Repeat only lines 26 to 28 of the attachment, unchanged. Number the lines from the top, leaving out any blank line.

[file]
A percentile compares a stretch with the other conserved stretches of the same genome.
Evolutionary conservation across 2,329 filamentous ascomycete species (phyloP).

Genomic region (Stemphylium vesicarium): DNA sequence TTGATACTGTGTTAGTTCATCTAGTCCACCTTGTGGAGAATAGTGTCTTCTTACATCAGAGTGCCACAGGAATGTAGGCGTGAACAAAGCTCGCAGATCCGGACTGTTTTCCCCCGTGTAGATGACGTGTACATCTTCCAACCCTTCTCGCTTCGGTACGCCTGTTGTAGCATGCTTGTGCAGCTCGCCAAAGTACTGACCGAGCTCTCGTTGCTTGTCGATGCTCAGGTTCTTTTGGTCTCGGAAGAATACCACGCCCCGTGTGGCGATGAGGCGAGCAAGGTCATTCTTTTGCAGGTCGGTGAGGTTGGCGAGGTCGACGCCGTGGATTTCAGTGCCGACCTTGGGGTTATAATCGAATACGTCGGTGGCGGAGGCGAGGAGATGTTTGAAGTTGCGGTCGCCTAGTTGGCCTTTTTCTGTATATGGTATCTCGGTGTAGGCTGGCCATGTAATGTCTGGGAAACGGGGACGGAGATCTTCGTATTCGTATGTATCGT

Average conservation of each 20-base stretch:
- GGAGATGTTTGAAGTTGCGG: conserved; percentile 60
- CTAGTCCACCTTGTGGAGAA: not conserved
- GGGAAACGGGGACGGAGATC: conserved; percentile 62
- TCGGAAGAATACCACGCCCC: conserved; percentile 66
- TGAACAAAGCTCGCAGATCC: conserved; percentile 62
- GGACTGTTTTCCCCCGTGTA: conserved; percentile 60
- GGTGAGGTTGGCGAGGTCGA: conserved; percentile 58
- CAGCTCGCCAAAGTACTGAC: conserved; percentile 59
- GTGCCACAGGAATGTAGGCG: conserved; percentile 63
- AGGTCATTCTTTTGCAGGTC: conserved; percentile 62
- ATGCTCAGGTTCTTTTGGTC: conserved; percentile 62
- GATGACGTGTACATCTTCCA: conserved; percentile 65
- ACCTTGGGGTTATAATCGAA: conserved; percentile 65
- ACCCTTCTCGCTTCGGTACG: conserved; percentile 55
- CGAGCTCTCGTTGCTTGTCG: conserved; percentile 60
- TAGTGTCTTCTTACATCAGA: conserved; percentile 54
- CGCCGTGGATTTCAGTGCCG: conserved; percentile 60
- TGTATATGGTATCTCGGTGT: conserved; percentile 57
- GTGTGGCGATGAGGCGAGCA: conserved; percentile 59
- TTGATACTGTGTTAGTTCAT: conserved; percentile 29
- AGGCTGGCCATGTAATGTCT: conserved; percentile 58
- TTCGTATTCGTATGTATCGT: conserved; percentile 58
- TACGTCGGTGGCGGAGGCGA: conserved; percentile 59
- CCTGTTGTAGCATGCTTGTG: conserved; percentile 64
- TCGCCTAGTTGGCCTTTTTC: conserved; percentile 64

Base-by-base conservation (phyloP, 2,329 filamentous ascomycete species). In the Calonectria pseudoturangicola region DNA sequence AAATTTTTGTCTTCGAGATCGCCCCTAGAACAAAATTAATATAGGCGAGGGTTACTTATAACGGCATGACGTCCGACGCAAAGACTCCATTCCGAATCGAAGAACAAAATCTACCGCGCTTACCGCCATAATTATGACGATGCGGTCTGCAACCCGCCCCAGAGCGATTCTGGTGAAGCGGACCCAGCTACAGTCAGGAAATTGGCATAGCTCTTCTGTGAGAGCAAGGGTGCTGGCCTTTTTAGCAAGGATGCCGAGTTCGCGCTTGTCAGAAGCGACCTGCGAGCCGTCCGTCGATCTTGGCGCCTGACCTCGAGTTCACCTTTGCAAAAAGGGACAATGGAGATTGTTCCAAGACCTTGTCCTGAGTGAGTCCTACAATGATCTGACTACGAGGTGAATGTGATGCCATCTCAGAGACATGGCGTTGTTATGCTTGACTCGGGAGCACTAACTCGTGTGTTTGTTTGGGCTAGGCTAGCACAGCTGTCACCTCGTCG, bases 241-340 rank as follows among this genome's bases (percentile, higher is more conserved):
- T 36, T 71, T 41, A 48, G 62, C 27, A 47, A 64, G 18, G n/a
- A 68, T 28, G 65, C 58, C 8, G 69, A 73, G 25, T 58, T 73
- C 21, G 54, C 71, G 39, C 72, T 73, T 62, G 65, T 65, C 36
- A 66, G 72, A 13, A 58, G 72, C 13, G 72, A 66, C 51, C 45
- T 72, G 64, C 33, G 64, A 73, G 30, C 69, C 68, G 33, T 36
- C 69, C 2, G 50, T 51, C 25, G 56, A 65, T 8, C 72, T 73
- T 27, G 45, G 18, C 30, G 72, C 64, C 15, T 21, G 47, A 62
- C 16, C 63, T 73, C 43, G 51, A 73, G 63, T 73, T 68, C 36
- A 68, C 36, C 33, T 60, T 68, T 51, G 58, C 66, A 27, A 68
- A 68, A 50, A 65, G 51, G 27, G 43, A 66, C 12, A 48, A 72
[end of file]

- TTCGTATTCGTATGTATCGT: conserved; percentile 58
- TACGTCGGTGGCGGAGGCGA: conserved; percentile 59
- CCTGTTGTAGCATGCTTGTG: conserved; percentile 64